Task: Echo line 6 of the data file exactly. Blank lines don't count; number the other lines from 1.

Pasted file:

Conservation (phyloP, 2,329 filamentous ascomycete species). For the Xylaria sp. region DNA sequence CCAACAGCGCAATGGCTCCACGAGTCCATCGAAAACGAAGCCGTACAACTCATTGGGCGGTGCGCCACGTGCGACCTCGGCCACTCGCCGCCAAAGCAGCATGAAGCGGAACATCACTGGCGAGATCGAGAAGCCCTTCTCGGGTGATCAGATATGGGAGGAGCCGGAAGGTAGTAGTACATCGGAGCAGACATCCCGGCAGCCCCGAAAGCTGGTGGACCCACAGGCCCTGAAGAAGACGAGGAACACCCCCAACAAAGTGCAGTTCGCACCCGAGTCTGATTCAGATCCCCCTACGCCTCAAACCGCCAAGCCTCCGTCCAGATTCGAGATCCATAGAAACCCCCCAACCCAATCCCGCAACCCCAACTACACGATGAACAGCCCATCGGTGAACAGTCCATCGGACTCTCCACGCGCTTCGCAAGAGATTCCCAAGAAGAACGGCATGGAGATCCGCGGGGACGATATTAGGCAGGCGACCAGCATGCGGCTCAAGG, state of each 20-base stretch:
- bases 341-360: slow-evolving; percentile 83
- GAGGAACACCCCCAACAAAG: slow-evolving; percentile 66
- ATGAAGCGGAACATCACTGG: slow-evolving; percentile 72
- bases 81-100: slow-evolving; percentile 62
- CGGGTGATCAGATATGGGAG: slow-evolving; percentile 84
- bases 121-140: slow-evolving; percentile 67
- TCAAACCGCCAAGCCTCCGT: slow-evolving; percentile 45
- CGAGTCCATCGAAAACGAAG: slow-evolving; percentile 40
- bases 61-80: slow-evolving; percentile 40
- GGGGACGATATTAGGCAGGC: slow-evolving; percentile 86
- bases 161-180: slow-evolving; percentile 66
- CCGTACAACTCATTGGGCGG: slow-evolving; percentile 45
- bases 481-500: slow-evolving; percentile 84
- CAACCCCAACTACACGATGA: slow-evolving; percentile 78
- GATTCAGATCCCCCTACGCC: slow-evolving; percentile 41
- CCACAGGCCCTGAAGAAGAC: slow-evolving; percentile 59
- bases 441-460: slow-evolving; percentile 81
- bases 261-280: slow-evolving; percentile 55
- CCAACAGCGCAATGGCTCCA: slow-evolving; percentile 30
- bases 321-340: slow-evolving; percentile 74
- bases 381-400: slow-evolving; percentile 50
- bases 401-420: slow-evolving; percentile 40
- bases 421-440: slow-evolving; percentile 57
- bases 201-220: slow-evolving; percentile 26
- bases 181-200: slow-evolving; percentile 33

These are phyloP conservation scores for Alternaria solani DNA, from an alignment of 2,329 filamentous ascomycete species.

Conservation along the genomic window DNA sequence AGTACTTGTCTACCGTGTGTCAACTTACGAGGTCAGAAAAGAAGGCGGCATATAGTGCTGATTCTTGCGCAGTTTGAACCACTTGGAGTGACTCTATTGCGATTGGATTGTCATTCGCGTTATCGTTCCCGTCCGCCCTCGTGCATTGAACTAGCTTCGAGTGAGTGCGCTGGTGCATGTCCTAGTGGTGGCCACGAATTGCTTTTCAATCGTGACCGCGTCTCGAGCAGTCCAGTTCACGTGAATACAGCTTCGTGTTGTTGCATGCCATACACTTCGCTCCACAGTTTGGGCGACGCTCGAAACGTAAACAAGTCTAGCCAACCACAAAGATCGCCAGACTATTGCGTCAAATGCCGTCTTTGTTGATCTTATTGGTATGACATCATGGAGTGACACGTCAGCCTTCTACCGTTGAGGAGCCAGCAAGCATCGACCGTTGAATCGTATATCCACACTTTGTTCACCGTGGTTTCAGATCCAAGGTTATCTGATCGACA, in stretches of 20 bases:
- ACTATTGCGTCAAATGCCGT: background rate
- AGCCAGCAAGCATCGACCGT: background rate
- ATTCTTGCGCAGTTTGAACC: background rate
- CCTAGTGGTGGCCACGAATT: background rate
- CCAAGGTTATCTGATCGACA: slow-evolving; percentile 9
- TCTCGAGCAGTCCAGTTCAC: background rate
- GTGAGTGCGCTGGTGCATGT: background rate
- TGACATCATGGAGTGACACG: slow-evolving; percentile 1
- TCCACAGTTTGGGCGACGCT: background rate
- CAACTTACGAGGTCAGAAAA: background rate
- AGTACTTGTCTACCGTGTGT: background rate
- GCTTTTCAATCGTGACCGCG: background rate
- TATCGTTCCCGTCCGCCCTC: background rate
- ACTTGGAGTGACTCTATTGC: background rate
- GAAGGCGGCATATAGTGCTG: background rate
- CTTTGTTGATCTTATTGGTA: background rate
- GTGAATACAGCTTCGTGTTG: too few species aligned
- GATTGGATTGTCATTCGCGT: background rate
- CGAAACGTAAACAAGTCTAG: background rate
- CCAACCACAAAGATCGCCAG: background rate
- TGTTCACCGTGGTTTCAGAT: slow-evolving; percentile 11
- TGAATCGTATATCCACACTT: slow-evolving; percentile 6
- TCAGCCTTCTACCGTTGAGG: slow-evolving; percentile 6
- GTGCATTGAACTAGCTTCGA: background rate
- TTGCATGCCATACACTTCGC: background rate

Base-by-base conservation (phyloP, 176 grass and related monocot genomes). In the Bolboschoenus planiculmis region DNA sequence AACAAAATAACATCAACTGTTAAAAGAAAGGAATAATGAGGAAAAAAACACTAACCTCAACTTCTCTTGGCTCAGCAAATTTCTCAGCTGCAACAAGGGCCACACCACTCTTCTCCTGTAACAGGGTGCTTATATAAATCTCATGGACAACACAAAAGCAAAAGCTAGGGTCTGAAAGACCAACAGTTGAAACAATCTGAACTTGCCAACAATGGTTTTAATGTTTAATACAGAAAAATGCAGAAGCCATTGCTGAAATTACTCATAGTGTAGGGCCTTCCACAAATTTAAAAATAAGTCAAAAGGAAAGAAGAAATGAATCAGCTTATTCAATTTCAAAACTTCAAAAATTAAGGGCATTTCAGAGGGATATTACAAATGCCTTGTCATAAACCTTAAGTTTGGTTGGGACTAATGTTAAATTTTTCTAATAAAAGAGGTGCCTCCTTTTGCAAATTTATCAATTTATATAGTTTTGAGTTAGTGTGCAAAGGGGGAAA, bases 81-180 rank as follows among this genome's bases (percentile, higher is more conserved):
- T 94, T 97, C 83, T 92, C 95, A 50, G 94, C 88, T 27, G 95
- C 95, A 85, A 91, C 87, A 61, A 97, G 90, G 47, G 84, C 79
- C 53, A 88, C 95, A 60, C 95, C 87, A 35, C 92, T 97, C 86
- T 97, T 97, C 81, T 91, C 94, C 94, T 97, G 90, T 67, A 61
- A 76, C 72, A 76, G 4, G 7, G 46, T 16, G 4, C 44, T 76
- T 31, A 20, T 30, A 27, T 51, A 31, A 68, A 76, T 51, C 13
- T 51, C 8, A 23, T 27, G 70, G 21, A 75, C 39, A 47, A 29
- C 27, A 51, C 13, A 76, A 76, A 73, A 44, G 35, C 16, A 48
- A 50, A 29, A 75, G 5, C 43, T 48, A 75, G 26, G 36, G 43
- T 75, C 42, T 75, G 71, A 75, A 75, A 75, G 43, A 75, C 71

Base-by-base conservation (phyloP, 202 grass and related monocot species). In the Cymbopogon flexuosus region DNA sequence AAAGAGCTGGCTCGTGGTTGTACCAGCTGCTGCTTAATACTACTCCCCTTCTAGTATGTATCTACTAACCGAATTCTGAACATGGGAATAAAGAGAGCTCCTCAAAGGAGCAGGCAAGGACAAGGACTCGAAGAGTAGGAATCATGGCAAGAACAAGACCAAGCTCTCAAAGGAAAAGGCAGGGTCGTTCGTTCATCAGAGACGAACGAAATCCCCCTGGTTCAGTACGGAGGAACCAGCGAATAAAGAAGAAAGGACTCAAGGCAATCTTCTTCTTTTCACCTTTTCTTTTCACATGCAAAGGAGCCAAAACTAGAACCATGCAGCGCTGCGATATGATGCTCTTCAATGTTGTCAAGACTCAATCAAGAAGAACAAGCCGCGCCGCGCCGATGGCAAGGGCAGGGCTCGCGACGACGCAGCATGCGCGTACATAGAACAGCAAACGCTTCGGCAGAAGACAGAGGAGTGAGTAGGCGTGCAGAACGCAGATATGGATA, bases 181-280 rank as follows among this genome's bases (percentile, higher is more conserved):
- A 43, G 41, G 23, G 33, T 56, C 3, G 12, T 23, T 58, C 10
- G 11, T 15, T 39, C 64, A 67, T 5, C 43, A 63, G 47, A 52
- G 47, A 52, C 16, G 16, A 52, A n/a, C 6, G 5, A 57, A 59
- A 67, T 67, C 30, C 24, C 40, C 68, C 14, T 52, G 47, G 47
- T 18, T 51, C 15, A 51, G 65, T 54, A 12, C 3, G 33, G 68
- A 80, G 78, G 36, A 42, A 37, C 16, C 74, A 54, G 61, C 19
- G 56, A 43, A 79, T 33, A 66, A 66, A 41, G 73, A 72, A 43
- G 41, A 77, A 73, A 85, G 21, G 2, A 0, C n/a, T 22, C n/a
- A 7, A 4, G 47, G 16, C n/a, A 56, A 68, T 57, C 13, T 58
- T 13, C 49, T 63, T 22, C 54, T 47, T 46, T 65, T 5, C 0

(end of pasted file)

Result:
- CGGGTGATCAGATATGGGAG: slow-evolving; percentile 84